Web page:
1- Based on information from the [various] courts’ rulings, the Defendant claimed that the deceased intended to sexually assault him. Several judges determined the claim to be truthful and absolved the Defendant of the charge of intentional murder. Crime scene investigation and the presence of alcoholic beverages at the site of the event also proved that the Defendant’s statements were true. Relying on the same argument [and evidence], the Supreme Court Branch overturned the death sentence twice. Although the Defendant admitted the killing, he stated, however, that it was done in defense of his chastity [and reputation]. Pursuant to Iranian laws, defense of chastity is considered self-defense in certain cases and negates criminal responsibility.

Pursuant the previous Islamic Penal Code, Article 61, in force at the time of the proceedings in this case, “Whoever, in defense of one’s own or another’s person, [physical] reputation, chastity, and/or property, or in defense of the freedom of one’s own or another’s person from any present or imminent danger of assault [and/or rape], commits a criminal act, shall not be prosecuted or punished, if all the conditions below are met:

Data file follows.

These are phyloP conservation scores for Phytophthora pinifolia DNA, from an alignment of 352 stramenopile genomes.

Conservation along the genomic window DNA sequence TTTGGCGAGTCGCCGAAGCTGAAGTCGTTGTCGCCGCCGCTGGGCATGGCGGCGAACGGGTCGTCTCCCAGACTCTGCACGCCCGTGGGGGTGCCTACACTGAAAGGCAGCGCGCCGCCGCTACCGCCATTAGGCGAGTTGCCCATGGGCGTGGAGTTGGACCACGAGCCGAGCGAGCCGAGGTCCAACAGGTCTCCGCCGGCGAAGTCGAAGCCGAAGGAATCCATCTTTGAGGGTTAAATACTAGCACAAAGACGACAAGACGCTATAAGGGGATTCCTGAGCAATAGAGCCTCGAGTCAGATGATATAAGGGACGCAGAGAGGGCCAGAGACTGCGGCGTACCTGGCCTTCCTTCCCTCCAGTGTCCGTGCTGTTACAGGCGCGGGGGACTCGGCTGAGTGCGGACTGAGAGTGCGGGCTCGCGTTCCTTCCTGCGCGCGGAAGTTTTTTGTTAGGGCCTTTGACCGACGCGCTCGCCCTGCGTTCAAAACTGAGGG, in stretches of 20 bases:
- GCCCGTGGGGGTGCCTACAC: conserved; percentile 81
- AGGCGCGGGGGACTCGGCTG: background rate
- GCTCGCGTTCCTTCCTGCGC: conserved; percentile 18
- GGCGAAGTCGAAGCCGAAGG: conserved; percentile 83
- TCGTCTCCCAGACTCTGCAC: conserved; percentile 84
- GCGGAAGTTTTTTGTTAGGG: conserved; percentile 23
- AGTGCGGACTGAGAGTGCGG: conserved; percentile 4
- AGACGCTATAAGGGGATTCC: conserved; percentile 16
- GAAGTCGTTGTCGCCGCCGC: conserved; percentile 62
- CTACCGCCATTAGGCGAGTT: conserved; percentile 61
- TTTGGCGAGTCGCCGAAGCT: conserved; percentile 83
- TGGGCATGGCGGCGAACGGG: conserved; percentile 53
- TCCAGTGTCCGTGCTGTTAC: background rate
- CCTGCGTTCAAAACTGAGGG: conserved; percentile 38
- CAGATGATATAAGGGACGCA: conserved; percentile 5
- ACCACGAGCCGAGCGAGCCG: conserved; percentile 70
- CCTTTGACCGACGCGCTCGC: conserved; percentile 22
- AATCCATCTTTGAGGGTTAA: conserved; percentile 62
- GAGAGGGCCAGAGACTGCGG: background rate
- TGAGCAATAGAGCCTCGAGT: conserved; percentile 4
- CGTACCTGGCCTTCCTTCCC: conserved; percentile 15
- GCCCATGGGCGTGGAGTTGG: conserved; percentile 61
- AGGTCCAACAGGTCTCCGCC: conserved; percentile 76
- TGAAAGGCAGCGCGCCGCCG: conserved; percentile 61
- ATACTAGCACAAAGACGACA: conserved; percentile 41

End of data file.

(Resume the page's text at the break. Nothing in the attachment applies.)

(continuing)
1-      The defense is proportionate to the assault [and/or rape] and the danger.

2-      The act is no more than necessary.

3-      Immediate access to governmental forces is not possible in practice and/or intervention by said forces will not be effective in repelling the assault and halting the danger.”

It seems that the various adjudicating branches did not conduct the necessary investigations in this case. If the Defendant claimed that he was defending his chastity, and there is evidence proving the veracity of the claim, which the judges themselves have confirmed, it was necessary that a more thorough investigation be conducted in order to shed light on the matter. Lack of such necessary investigations placed the case in an irregular process which caused the matter to be adjudicated 8 times.